This concern with the substantive quality of the built environment exists in great tension with Alexander’s participatory ideals. If more people participate in the process of environmental construction yet the results are less functional and satisfactory than under the current non-participatory system, then the process of democratizing environmental shaping will be seen, from a utilitarian perspective, as having failed. For example if the traffic in a city became worse because of the patterns established in a participatory process the goods gained by extending positive self-direction on behalf of the population would be cancelled out by the harms caused to the people forced to simmer in traffic jams. We might refer to this as a tension between democracy as “government of the people” and democracy as “government for the people.”
Alexander’s attempt to resolve the tension between ideals of participation and the drive to deepen functionality is to direct the democratic dialogue towards the renewal of the cultural repertoire upon which a society draws. If the problem is the deskilling of the population so that it can no longer be trusted with the power to shape its environment, then the solution is to work up a new cultural system which might hone and refine the skills of the citizenry – the ideal of a new pattern language as focal point of social creativity.
One improves the cultural system by involving the population in a discussion about what it is doing to its built-environment. One works by a strategy of problematization, taking a set of concerns to which people often give little attention and putting these at the forefront of a social dialogue. A Pattern Language is meant to spark a dialogue about spatial shaping; encouraging people to take seriously the influence that the built environment has on the character of the population as a whole.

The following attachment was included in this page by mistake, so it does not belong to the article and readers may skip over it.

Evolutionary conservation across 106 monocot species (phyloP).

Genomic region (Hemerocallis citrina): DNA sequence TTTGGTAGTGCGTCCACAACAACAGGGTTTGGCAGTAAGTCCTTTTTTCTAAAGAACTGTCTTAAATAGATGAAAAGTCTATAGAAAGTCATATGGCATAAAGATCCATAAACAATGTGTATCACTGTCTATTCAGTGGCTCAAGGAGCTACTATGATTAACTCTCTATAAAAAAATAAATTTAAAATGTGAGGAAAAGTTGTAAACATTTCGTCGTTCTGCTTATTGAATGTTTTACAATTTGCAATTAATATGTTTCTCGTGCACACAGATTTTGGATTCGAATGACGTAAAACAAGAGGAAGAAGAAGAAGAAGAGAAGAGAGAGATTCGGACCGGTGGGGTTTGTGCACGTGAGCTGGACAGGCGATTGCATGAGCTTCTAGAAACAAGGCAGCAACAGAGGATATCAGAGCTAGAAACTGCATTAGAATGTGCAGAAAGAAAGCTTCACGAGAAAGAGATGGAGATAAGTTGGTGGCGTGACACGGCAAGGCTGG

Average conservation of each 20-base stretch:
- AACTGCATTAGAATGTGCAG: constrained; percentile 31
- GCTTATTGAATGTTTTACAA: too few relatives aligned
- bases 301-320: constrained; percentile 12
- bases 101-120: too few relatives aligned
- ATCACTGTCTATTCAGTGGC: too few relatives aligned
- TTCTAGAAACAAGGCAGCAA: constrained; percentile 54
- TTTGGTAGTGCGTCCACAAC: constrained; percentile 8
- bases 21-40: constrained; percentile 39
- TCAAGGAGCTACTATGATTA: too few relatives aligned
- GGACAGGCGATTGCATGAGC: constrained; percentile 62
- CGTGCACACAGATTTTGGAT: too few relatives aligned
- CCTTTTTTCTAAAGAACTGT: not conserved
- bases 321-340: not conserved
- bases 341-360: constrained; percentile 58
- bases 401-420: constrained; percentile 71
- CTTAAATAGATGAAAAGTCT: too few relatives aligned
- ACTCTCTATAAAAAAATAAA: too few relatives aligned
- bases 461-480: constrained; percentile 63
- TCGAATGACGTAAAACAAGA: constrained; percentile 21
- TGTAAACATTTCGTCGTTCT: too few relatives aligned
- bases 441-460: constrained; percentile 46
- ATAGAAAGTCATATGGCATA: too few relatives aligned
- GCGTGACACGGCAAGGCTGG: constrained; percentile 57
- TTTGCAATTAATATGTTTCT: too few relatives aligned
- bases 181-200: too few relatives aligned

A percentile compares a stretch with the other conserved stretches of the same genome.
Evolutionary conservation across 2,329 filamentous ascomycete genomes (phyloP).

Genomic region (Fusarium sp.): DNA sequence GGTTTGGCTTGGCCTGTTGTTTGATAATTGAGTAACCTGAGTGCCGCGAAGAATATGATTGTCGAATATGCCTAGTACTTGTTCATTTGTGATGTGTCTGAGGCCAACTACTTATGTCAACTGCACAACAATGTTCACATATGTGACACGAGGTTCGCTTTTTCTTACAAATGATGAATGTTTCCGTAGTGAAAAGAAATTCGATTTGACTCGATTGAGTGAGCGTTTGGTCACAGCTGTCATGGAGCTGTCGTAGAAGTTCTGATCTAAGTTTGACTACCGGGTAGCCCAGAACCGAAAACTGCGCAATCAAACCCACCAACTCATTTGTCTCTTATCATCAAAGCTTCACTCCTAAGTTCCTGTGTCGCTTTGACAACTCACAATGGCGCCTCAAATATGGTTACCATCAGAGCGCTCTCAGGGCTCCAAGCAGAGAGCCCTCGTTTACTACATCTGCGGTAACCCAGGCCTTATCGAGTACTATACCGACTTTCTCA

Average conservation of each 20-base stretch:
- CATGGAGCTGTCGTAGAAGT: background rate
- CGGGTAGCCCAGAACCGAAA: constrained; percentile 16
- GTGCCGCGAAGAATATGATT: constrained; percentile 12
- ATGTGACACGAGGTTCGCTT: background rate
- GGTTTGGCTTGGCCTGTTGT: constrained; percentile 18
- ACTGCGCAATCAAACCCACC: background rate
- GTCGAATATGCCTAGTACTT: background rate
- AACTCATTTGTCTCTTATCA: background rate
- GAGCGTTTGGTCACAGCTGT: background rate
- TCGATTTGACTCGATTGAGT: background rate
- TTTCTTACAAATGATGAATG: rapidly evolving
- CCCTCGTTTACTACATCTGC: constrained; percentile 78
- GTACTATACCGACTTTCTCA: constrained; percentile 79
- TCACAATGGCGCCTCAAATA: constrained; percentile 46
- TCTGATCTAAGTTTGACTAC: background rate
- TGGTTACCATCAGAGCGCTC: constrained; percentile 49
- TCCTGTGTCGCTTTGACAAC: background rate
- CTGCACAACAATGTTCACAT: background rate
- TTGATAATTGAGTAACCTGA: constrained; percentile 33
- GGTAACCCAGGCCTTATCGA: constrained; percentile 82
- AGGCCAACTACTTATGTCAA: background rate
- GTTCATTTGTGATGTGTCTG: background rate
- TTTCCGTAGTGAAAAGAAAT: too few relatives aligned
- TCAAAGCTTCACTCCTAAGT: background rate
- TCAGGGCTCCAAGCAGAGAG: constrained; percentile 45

Alexander’s attempt to make the built environment a focal point of dialogue is in some ways similar to work done in the 1960’s by environmentalists, feminists and gay rights activists in problematizing things like sexual harassment, environmental pollution or homophobia. In each of these cases some aspect of modern existence which was more or less taken for granted became the focus of widespread social contestation and in the process a set of moves and strategies were developed by means of which people gained new powers in relation to the area of problematization. Christopher Alexander makes this into a much more self-conscious process than anybody else of his era – making the focal point of all his thinking this fundamental practical repertoire this “context of choice’ (Kymlicka) from which people draw their basic ideas about what it is appropriate to do. The goal is for society to work together creating a common pattern language which can be accepted by most people and which will encapsulate within it all the practical wisdom that society possesses about how to look after its environment.
Alexander’s focus on avoiding top-down control, doing away with typical planning practices and looking on the intelligence of the population as the best foundation for good city-design aligns him in some ways with libertarian attitudes. Compare Alexander’s work to the following characteristic passage from the libertarian magazine Reason, in which Lynn Stewart attacks the idea of central planning;
The very complexity so often cited by city authorities to justify master plans in fact warrants just the opposite – decentralized decision making coordinated by the actions of millions of individuals, each privy to information unavailable on a grand scale. Cities are but microcosms of the larger economy. What failed in the Soviet Union for its entire economy is bound to fail also in our cities – and for the same reasons. 
Lynn Stewart goes on to suggest that good city design is much more likely to arise out of the actions of millions of individuals pursuing their own plans. All one needs to promote coherence in such a system is a pricing system that enables an efficient reckoning of the worth of contributions and the expense of consumption.
Alexander’s concern with functionality prevents him from accepting such easy answers. Here is Alexander’s discussion of the dangers that can arise if planning is abandoned without putting something else in its place;
“Without a plan the gradual accumulation of piecemeal acts will create a thousand mistakes of organization, twisted relationships and missed opportunities. Without a plan… what guarantees have we that the road system which emerges will in the end be simple and easy to follow?…How can we be sure that the …riverfront and its potential beauty will not gradually be destroyed by random development?”